What I did not know at the time of the cruise is that Frank had spent at least six years in San Quentin starting in 1933.  I have been wondering since my previous research what was Frank's life like after prison.

Last fall I was contacted by a new cousin who had read my original blog post about Frank.  This cousin is the son Frank adopted after getting remarried in Alaska.  For privacy I will call this person Cousin L.  Cousin L has been wonderful sharing information about his memories of Frank and a cd full of photos.

The digital files I received included a obituary from the newspaper in Ketchikan.  The obituary states that Frank had lived there for 15 years.  This puts his approximate date of arrival as 1942.  We know that Frank was sentenced to at least 6 years in prison in 1933.  It is more likely that he was in San Quentin for 8 or 9 years.

I know that Shirley spent at least two summers with Frank after his arrival in Ketchikan.  Shirley married in 1947 so I am guessing these summers took place about 1943-1945.

After Frank arrived in Ketchikan, Alaska he made contact with a childhood friend named Cecil.  Cecil was had two children from a previous marriage.  Frank and Cecil were married February 26, 1953 in Alaska.  Frank adopted both of Cecil's children.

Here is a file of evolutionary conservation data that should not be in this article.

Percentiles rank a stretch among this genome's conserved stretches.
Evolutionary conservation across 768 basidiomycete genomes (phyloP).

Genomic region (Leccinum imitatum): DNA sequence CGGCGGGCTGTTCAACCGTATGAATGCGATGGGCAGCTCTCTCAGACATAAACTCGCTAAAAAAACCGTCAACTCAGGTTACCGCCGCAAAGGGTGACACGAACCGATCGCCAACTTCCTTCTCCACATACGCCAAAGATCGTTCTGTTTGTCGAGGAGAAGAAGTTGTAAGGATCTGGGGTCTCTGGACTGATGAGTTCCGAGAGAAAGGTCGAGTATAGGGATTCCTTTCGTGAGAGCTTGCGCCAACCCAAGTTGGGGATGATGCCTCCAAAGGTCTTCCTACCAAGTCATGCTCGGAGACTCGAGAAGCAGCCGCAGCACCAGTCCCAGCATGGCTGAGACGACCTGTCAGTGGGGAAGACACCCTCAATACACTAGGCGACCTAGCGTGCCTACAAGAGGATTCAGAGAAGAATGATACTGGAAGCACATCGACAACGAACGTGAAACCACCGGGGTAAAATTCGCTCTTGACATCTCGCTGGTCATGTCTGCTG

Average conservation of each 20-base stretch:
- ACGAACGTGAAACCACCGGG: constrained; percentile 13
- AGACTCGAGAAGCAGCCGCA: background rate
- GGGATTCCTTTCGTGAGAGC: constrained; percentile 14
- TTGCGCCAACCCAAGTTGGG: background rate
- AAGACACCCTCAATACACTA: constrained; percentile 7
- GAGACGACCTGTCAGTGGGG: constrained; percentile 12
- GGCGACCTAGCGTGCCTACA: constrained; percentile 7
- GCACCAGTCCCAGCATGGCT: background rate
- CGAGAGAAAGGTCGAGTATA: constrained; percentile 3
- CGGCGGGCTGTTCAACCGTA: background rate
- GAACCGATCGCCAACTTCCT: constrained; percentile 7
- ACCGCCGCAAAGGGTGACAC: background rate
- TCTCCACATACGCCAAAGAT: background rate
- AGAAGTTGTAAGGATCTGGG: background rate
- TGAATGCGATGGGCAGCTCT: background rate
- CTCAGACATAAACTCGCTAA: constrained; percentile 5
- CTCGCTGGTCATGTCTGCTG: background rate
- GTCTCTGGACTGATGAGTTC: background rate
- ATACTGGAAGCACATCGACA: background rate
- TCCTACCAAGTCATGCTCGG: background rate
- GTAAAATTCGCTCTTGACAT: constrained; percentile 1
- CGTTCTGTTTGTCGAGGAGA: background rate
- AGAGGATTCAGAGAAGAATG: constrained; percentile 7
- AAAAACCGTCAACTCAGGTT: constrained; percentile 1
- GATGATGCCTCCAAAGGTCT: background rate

Frank, Cecil and the kids 1954

Cecil and the kids moved to Ketchikan where they resided at 1200 Millar Street.

View from 1200 Millar Street

Frank, Cecil and the kids enjoyed life in Ketchikan.  Frank worked as the mechanical superintendent at the Daily News in Ketchikan.  He was in charge of all the printers.  The family used to swim in the summers and ice skate in the winters at Ward Lake.  Cousin L has many warm memories from this time in Alaska.

Frank Gingg circa 1957